Summertime child custody

As summer approaches, our thoughts drift to family reunions and vacations. Summer is a great time for a family vacation as children are out of school.

Even for people who cannot vacation in the summer, there are often family get-togethers at the homes of relatives, in a local spark, or at the beach. For parents who are separated, by divorce or otherwise, summertime child-custody scheduling can be a challenge.


Child-custody order: If you have one, review it now


If you have a child-custody order, now is the time to review it carefully. Each custody order is specific to the circumstances of your child or children. But it may be that your custody order provides for some flexibility. It will probably have a specific custody schedule but may allow for other times as agreed by the parties. Each parent might be permitted a week or two during the summer, and it might require a certain number of days prior written notice to the other parent.  So, get your notice to the other parent before you pay for or put down a big deposit on a vacation. A custody order might state that whoever gives notice first gets the time. But make sure your notice is delivered in time to the other party and that you can show it was indeed received.


Talk to your lawyer: If you have one


If you are unsure or confused by the terms of your child-custody order, contact the lawyer who represented you. If she/he is no longer your lawyer, you can always consult with another family law attorney.


If you do not have a lawyer: You are a pro se litigant


If you did not have a lawyer represent you in your child-custody matter, and you don’t have a lawyer now, it might be a good time to consult with a family law attorney. Individuals who represent themselves in court are called pro se litigants. If you cannot afford a lawyer, contact your local city, county or state bar association, which can help you find a lawyer, maybe even a lawyer who will work with you regarding the costs. Also, the bar association should be able to provide you with contact information of legal aid organizations, which might provide you with a lawyer pro bono, meaning at no cost to you.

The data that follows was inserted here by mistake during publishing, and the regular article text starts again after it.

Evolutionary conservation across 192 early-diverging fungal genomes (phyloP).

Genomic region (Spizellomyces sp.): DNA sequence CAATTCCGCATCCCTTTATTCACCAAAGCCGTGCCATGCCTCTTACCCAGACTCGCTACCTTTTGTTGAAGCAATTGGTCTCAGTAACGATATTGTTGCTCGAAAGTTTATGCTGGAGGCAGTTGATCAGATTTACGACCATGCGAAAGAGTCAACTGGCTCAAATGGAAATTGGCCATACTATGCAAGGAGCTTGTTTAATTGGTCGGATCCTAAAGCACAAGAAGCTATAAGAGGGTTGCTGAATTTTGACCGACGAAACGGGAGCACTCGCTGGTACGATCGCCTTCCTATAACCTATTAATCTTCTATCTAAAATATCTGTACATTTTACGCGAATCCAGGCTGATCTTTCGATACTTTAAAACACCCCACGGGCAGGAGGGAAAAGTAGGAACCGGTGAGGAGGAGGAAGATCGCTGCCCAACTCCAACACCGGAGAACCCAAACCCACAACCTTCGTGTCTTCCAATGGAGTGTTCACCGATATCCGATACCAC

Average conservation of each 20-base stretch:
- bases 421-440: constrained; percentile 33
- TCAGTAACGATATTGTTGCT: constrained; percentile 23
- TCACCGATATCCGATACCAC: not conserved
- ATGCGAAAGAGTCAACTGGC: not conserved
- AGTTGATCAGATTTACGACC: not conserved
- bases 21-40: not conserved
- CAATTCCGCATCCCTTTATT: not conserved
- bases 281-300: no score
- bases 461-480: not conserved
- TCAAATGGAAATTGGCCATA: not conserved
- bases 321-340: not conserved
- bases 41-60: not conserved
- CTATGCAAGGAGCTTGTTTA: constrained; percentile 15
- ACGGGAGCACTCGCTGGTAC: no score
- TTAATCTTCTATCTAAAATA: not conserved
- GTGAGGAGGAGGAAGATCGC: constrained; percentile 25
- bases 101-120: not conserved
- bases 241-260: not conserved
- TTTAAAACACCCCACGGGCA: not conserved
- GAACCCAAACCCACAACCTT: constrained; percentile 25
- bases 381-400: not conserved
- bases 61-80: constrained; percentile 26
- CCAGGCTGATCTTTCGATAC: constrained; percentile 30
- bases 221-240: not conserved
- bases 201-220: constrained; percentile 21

Every parenting pair behaves differently. Some are really good sports and encourage their child or children to have a good relationship with the other parent. And sometimes — well, let’s just say sometimes it can be challenging.


What do the kids want?


There is a big difference between a 3-year-old and a teenager. A 3-year-old goes where the parent goes usually, but a teenager might have special needs and desires. Maybe a 16-year-old wants to go to another state and spend a big portion of the summertime with grandparents, an aunt and an uncle, or cousins. A teenager might possess special talents, like in sports or music, and perhaps a sports or music camp would be a perfect summertime setting for that child, at least for part of the summer. If you cannot afford to send your child or children to camp, you can inquire about financial assistance. Just make sure to include the other parent in any planning along these lines if you have shared legal custody.


As time marches on, things change


Changed circumstances are inevitable. The law understands this and allows for a parent to petition the court to amend the child-custody order if the changed circumstances warrant it. That 3-year-old will become a teenager. Maybe the other parent has remarried. Or maybe you have remarried or have a special friend. Maybe one of the parents got a great job offer out of state.  Whatever the change or changes in your circumstances, maybe a change in your child-custody order is needed. No lawyer can predict what the court will decide, but certainly changed circumstances should be evaluated and maybe brought before the court. Some changes are minor and some are significant. Maybe you want your child raised in the same religion as you and the other parent disagrees. Maybe you would like your child to go to a particular school and the other parents disagrees. There may be any number of changes or differences. You might consider working with an attorney who can try to broker an agreement. And there is also mediation which can be very helpful in addressing changes or differences.


Have a great and safe summer


Childhood is a short time with several different stages of development. Each child is unique.  Enjoy your time with your child or children now. All best wishes for a great and safe summer. 


Mark-Allen Taylor, Esq. is a Center City attorney specializing in family law ( Email him at [email protected] call 215-854-4008.

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